Olympics update, dateline August 7, 2012

Pistorius-and-little-girl


I am enjoying the Olympics this summer.  They are chock-full of peculiar stories, and give me many a laugh and tear.

 

 

For example:

 

 

There was a badminton scandal. Apparently, eight players from South Korea, Indonesia, and China were throwing their own matches, in order to play against (and presumably beat) lower-ranked teams. The press threw up a couple of images of indignant badminton players, which were pretty funny; also there was a spate of badminton jokes on television. My favorite was: “Isn’t badminton something you play at your family reunion?”

 

 

A man with no lower legs or feet is competing in a track-and-field event. Oscar Pistorius of South Africa, who was born without fibulae and had his legs amputated below the knees in childhood (see photo above), uses “running blades” to compete. He does pretty well. There has been a sniffy little argument about whether the blades give him an unfair advantage; they’re pretty bouncy, apparently, but they also give him a disadvantage at the beginning of the race, so it sort of balances out. And, says I, what’s stopping the other runners from having their legs amputated and using blades themselves? I know that I myself would not be able even to stand upright on running blades. So: good on Oscar Pistorius, as my British friends would say.

 

 

Doping has entered the GATTACA era. A Chinese swimmer won her race by swimming at unbelievable speed. An American official insisted she must either have been doping, or – more insidiously – undergone some kind of genetic modification. (This is all the rage at the moment – have you seen the trailer for the new Bourne movie?) The Financial Times ran a very sober article about this last week, citing the example of “Marathon Mouse,” which (after genetic modification) can run twenty-five times farther than an average mouse. This is creepy, and (to date) undetectable. Who can say what’s going on?

 

 

Upsets are fun to watch.  Why do we root for someone who’s already a champion? Isn’t it more fun to watch an underdog win? I hate tennis, normally – it’s just bip-bap-bip-bap to me – but I was lucky enough to tune in on Sunday just as Andy Murray aced his match point past Roger Federer, and I thought that was just fine. I hate to see the same six or seven people winning all the time. (Hear that, Michael Phelps?)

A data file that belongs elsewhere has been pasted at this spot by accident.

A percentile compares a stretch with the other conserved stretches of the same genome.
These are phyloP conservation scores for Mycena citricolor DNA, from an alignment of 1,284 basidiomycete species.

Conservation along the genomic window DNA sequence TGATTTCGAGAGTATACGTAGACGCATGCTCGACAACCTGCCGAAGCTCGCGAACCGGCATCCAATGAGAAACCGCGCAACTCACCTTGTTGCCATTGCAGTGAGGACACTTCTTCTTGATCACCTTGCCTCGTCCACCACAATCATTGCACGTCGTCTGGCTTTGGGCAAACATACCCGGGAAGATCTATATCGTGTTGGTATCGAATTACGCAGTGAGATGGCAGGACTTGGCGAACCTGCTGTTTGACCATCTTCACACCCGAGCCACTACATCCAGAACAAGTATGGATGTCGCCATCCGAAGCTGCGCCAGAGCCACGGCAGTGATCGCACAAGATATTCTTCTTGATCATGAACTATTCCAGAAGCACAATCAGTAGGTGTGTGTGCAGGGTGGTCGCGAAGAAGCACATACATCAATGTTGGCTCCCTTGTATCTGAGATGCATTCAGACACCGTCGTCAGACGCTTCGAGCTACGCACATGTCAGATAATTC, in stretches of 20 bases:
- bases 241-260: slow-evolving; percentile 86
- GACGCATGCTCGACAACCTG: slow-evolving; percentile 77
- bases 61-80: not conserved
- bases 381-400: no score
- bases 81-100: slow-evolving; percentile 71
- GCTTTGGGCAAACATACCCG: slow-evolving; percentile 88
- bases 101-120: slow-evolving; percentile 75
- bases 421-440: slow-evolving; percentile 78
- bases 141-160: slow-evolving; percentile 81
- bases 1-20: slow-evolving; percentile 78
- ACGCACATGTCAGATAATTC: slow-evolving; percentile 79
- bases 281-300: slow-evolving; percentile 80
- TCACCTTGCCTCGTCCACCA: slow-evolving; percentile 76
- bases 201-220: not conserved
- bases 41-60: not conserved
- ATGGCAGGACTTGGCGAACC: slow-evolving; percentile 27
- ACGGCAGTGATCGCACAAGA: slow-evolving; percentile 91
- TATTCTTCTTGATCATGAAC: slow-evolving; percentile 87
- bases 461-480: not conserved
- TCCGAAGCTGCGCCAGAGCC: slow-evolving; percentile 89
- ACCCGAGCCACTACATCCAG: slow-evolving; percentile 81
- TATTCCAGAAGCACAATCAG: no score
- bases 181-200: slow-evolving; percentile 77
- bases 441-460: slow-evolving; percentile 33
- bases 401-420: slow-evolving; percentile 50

I’m baffled as to why some sports are in the Olympics and others aren’t. I’ve made fun of badminton today, and trampoline last week. One of my colleagues at work thought “canoe slalom” was a person’s name rather than an event. And yet: no lacrosse in the Olympics. No squash. No cricket. No camogie. (Usually it’s because they’re not universally played. Lacrosse, for example, is pretty much limited to the US and Canada. Cricket is popular in the UK and a handful of Commonwealth / former Commonwealth nations. Camogie – well, give yourself ten points if you even know what camogie is. But what about rugby?)

 

 

Now and then it makes sense to me why something is an Olympic sport. Judo and taekwondo, for example: it’s easy to train for these, and inexpensive – all you need is a bathrobe and a floor mat.  There were dojos everywhere in North Africa when I was there in the 1980s. Archery and shooting are modern transformations of hunting skills. Wrestling is about as primal as you can get. (Also, it’s fun to watch.)

 

 

I’ve been learning stuff every day through these Olympics. I hope it continues right through the closing ceremonies, when (according to the Financial Times) the seven young athletes from the opening ceremony will hand the Olympic flag over to seven elderly CEOs, who will bill back the young athletes for tuition fees.

 

 

More soon.


 

 

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